Paul Frederick Irvine Cole has been based at Whatcombe Racing Stables, in Wantage, Oxfordhire since 1987. Whatcombe is, in fact, one of the largest, and oldest, training facilities in the country, having previous been occupied by Richard Cecil ‘Dick’ Dawson and Arthur Budgett, who won the trainers’ championship four times between them. In 1984, late Prince Fahd bin Salman – the son-in-law of Prince Khalid bin Abdullah who died, prematurely, aged 47, from a suspected heart attack in Riyadh in 2001 – bought Whatcombe and, under his patronage, Cole enjoyed the ‘golden age’ of his training career.


Cole won the trainers’ title just once, in 1991, but enjoyed an unforgettable summer courtesy of Generous, whom he’d bought as a two-year-old on behalf of Prince Fahd. Having sprung a surprise when winning the Dewhurst Stakes at Newmarket at 50/1, under Richard Quinn, on his final start as juvenile, Generous reappeared in the 2,000 Guineas, in which he finished a respectable fourth of 14, beaten 8¾ lengths, behind Mystiko.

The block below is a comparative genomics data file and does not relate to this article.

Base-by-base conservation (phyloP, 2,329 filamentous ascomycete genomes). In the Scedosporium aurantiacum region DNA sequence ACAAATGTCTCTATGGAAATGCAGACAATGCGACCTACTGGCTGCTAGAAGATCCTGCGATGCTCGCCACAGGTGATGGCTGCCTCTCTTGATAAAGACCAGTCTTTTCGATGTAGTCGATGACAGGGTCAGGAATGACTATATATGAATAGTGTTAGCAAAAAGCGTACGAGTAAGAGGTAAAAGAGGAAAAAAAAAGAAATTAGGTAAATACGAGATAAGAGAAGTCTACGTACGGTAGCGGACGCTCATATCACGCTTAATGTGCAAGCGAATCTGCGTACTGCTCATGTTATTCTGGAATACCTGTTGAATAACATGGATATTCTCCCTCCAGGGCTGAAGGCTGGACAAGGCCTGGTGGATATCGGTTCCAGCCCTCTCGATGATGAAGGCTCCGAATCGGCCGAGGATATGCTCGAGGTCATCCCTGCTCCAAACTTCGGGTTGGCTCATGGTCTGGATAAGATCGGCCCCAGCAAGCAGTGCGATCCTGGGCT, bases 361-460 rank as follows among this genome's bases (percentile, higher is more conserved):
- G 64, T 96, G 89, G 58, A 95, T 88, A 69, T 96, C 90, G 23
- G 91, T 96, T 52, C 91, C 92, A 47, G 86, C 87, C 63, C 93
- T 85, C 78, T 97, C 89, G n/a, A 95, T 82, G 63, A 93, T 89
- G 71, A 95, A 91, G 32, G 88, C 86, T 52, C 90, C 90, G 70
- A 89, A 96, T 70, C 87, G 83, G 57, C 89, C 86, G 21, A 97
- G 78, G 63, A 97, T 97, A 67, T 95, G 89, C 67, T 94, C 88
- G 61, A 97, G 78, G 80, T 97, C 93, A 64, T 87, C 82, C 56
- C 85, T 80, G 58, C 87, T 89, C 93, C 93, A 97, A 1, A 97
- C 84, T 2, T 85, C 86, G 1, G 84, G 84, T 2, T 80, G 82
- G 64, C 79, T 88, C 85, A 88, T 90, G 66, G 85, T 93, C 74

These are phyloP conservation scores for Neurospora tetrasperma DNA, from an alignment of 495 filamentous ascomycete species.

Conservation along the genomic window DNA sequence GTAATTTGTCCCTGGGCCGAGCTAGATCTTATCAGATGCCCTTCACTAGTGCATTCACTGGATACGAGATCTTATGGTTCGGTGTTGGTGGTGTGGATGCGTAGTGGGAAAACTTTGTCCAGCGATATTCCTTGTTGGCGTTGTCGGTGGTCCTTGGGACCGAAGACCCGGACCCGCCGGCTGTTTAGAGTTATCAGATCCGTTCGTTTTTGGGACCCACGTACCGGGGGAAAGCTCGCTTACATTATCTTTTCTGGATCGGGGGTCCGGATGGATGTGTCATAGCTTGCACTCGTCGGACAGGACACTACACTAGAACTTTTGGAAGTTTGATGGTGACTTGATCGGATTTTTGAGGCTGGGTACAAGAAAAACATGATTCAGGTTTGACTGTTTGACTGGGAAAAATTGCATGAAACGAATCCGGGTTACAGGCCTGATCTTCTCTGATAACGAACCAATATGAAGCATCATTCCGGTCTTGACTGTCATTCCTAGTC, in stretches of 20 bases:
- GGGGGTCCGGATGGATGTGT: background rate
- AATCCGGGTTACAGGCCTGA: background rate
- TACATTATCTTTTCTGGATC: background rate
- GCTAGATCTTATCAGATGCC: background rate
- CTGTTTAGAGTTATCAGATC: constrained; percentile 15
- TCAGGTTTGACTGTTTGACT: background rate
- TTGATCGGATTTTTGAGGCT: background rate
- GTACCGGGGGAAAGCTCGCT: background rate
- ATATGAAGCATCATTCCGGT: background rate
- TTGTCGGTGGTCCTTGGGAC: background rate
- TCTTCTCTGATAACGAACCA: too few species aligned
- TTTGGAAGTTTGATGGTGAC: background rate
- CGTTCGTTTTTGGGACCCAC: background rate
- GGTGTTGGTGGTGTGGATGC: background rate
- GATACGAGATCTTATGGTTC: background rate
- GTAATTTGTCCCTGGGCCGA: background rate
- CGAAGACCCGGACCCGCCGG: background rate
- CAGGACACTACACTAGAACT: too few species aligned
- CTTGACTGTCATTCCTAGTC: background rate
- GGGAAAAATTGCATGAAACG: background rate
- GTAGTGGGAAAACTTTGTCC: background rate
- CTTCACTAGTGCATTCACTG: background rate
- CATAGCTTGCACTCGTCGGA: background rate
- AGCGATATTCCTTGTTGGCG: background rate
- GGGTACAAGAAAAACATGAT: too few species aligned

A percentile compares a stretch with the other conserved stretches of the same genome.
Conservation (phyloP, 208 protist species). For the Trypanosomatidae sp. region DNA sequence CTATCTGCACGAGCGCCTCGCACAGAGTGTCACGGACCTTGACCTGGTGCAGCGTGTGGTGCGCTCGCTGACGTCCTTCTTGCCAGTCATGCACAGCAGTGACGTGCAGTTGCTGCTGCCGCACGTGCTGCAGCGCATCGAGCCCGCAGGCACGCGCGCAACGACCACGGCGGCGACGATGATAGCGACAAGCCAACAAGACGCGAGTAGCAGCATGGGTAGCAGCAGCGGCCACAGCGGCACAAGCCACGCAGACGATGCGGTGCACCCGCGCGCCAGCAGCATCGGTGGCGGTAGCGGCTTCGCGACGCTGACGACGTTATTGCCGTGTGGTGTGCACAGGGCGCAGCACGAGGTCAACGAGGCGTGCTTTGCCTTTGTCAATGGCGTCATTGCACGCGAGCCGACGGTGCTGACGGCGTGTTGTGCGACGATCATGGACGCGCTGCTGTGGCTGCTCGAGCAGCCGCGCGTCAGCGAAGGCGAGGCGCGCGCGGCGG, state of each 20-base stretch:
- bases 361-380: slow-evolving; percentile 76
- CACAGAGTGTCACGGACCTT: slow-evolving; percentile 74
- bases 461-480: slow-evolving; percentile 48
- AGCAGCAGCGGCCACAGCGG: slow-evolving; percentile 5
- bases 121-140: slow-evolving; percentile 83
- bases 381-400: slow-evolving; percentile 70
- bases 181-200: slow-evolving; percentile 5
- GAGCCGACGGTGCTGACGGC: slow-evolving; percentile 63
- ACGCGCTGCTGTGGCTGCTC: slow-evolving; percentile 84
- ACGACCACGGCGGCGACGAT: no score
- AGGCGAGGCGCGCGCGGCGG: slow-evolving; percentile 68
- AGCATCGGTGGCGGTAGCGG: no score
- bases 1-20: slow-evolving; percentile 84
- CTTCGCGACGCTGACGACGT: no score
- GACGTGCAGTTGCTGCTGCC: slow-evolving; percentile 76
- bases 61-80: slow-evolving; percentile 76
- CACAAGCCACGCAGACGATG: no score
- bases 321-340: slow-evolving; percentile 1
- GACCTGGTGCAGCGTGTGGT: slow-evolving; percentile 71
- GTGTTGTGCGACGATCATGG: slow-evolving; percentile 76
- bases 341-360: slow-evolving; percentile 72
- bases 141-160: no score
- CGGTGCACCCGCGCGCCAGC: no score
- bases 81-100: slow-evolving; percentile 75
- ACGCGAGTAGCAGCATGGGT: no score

However, as a son of Caerleon, and a grandson of Nijinksy, it was over middle-distances that Generous came into his own. On his next three starts, ridden by new jockey Alan Munro, he carried the dark green racing silks of Prince Fahd to victory in the Derby, by 5 lengths, the Irish Derby, by 3 lengths, and the King George VI and Queen Elizabeth Stakes, by 7 lengths.


He couldn’t provide a fairytale ending to his career, finishing unplaced behind Suave Dancer – whom he’d beaten in the Irish Derby – in the Prix de l’Arc de Triomphe, but nevertheless finished his three-year-old campaign with a Timeform Annual Rating of 139, making him one of the truly great horses of the Timeform era. Cole later said that he was ‘very lucky’ to have had Generous and there is no doubt that the horse propelled him to the top of his profession.


The same season, Cole also saddled Culture Vulture, who was awarded the Fillies’ Mile at Ascot on the disqualification of Midnight Air, trained by Henry Cecil and Ruby Tiger, winner of the Nassau Stakes at Glorious Goodwood. All told, he saddled 72 winners on British soil in 1991 and took the trainers’ title with £1.52 million in prize money.

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